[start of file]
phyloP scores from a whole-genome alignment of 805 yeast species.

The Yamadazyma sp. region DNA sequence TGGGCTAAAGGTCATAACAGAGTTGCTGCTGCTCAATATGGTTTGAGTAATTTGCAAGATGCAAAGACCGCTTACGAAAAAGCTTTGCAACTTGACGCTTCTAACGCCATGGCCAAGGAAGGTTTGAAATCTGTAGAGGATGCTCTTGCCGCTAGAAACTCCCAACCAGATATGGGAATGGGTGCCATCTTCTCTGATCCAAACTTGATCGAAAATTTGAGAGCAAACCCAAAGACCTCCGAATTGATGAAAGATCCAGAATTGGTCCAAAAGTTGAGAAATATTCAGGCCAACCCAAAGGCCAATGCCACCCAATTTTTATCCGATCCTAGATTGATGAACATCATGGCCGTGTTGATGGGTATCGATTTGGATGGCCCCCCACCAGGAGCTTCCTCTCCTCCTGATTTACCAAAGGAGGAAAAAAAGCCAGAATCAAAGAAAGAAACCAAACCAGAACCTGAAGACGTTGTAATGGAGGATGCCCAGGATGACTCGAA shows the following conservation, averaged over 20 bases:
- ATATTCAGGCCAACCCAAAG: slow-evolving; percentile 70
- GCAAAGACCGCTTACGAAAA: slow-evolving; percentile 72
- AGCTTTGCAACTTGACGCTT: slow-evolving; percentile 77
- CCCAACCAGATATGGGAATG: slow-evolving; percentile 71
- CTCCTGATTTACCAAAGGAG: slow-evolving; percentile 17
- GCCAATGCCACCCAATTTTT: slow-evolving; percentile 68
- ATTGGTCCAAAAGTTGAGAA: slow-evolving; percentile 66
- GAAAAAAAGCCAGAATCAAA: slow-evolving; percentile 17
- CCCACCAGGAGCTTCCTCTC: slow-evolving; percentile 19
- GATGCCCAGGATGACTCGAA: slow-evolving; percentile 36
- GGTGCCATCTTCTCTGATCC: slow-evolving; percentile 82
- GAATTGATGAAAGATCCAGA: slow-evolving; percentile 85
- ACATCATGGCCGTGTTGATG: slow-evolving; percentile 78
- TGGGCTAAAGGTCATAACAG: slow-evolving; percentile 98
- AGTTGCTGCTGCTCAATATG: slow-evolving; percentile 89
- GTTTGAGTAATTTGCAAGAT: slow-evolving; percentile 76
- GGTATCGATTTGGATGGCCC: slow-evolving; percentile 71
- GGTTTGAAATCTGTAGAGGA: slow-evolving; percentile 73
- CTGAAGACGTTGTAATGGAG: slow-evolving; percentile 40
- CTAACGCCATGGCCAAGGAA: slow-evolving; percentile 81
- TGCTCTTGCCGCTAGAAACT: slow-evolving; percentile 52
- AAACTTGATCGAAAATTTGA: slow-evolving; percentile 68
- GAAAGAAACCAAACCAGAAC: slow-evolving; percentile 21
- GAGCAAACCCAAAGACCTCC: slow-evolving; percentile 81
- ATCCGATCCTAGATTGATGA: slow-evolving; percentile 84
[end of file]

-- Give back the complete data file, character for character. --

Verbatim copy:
phyloP scores from a whole-genome alignment of 805 yeast species.

The Yamadazyma sp. region DNA sequence TGGGCTAAAGGTCATAACAGAGTTGCTGCTGCTCAATATGGTTTGAGTAATTTGCAAGATGCAAAGACCGCTTACGAAAAAGCTTTGCAACTTGACGCTTCTAACGCCATGGCCAAGGAAGGTTTGAAATCTGTAGAGGATGCTCTTGCCGCTAGAAACTCCCAACCAGATATGGGAATGGGTGCCATCTTCTCTGATCCAAACTTGATCGAAAATTTGAGAGCAAACCCAAAGACCTCCGAATTGATGAAAGATCCAGAATTGGTCCAAAAGTTGAGAAATATTCAGGCCAACCCAAAGGCCAATGCCACCCAATTTTTATCCGATCCTAGATTGATGAACATCATGGCCGTGTTGATGGGTATCGATTTGGATGGCCCCCCACCAGGAGCTTCCTCTCCTCCTGATTTACCAAAGGAGGAAAAAAAGCCAGAATCAAAGAAAGAAACCAAACCAGAACCTGAAGACGTTGTAATGGAGGATGCCCAGGATGACTCGAA shows the following conservation, averaged over 20 bases:
- ATATTCAGGCCAACCCAAAG: slow-evolving; percentile 70
- GCAAAGACCGCTTACGAAAA: slow-evolving; percentile 72
- AGCTTTGCAACTTGACGCTT: slow-evolving; percentile 77
- CCCAACCAGATATGGGAATG: slow-evolving; percentile 71
- CTCCTGATTTACCAAAGGAG: slow-evolving; percentile 17
- GCCAATGCCACCCAATTTTT: slow-evolving; percentile 68
- ATTGGTCCAAAAGTTGAGAA: slow-evolving; percentile 66
- GAAAAAAAGCCAGAATCAAA: slow-evolving; percentile 17
- CCCACCAGGAGCTTCCTCTC: slow-evolving; percentile 19
- GATGCCCAGGATGACTCGAA: slow-evolving; percentile 36
- GGTGCCATCTTCTCTGATCC: slow-evolving; percentile 82
- GAATTGATGAAAGATCCAGA: slow-evolving; percentile 85
- ACATCATGGCCGTGTTGATG: slow-evolving; percentile 78
- TGGGCTAAAGGTCATAACAG: slow-evolving; percentile 98
- AGTTGCTGCTGCTCAATATG: slow-evolving; percentile 89
- GTTTGAGTAATTTGCAAGAT: slow-evolving; percentile 76
- GGTATCGATTTGGATGGCCC: slow-evolving; percentile 71
- GGTTTGAAATCTGTAGAGGA: slow-evolving; percentile 73
- CTGAAGACGTTGTAATGGAG: slow-evolving; percentile 40
- CTAACGCCATGGCCAAGGAA: slow-evolving; percentile 81
- TGCTCTTGCCGCTAGAAACT: slow-evolving; percentile 52
- AAACTTGATCGAAAATTTGA: slow-evolving; percentile 68
- GAAAGAAACCAAACCAGAAC: slow-evolving; percentile 21
- GAGCAAACCCAAAGACCTCC: slow-evolving; percentile 81
- ATCCGATCCTAGATTGATGA: slow-evolving; percentile 84